When the Header directive is used with the add, append, or set argument, a fourth argument may be used to specify conditions under which the action will be taken. If the environment variable specified in the env=... argument exists (or if the environment variable does not exist and env=!... is specified) then the action specified by the Header directive will take effect. Otherwise, the directive will have no effect on the request.

The Header directives are processed just before the response is sent to the network. These means that it is possible to set and/or override most headers, except for those headers added by the header filter.

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RequestHeader Directive

Description: Configure HTTP request headers
Syntax: RequestHeader set|append|add|unset header [value [env=[!]variable]]
Context: server config, virtual host, directory, .htaccess
Override: FileInfo
Status: Extension
Module: mod_headers

This directive can replace, merge or remove HTTP request headers. The header is modified just before the content handler is run, allowing incoming headers to be modified. The action it performs is determined by the first argument. This can be one of the following values:

set
The request header is set, replacing any previous header with this name
append
The request header is appended to any existing header of the same name. When a new value is merged onto an existing header it is separated from the existing header with a comma. This is the HTTP standard way of giving a header multiple values.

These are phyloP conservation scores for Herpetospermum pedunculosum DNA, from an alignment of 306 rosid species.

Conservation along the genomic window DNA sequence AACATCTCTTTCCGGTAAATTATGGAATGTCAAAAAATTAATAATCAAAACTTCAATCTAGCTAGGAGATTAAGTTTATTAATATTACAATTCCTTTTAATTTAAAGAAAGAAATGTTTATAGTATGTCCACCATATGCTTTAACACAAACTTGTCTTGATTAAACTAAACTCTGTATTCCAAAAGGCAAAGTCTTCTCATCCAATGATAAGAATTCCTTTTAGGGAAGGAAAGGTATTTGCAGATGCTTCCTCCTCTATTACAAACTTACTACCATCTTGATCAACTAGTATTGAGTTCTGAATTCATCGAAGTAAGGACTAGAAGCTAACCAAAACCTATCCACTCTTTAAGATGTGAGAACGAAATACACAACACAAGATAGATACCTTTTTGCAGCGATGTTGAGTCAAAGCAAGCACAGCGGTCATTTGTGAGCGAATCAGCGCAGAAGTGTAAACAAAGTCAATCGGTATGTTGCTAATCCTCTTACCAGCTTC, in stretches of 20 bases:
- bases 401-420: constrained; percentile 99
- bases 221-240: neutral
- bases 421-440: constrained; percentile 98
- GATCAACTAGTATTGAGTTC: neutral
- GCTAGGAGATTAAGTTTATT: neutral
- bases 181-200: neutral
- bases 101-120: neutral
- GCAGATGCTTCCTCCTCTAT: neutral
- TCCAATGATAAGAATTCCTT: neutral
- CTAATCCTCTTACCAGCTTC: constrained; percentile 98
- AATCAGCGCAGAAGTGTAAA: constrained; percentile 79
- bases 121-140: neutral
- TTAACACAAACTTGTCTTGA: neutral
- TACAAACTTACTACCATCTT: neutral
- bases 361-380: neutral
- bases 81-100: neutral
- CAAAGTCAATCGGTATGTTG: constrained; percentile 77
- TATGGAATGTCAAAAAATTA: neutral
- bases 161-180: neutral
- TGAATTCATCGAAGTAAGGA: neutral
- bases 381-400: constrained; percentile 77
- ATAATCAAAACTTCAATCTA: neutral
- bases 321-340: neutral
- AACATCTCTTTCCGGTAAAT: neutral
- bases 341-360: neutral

add
The request header is added to the existing set of headers, even if this header already exists. This can result in two (or more) headers having the same name. This can lead to unforeseen consequences, and in general append should be used instead.
unset
The request header of this name is removed, if it exists. If there are multiple headers of the same name, all will be removed.

This argument is followed by a header name, which can include the final colon, but it is not required. Case is ignored. For add, append and set a value is given as the third argument. If value contains spaces, it should be surrounded by double quotes. For unset, no value should be given.

When the RequestHeader directive is used with the add, append, or set argument, a fourth argument may be used to specify conditions under which the action will be taken. If the environment variable specified in the env=... argument exists (or if the environment variable does not exist and env=!... is specified) then the action specified by the RequestHeader directive will take effect. Otherwise, the directive will have no effect on the request.

The RequestHeader directive is processed just before the request is run by its handler in the fixup phase. This should allow headers generated by the browser, or by Apache input filters to be overridden or modified.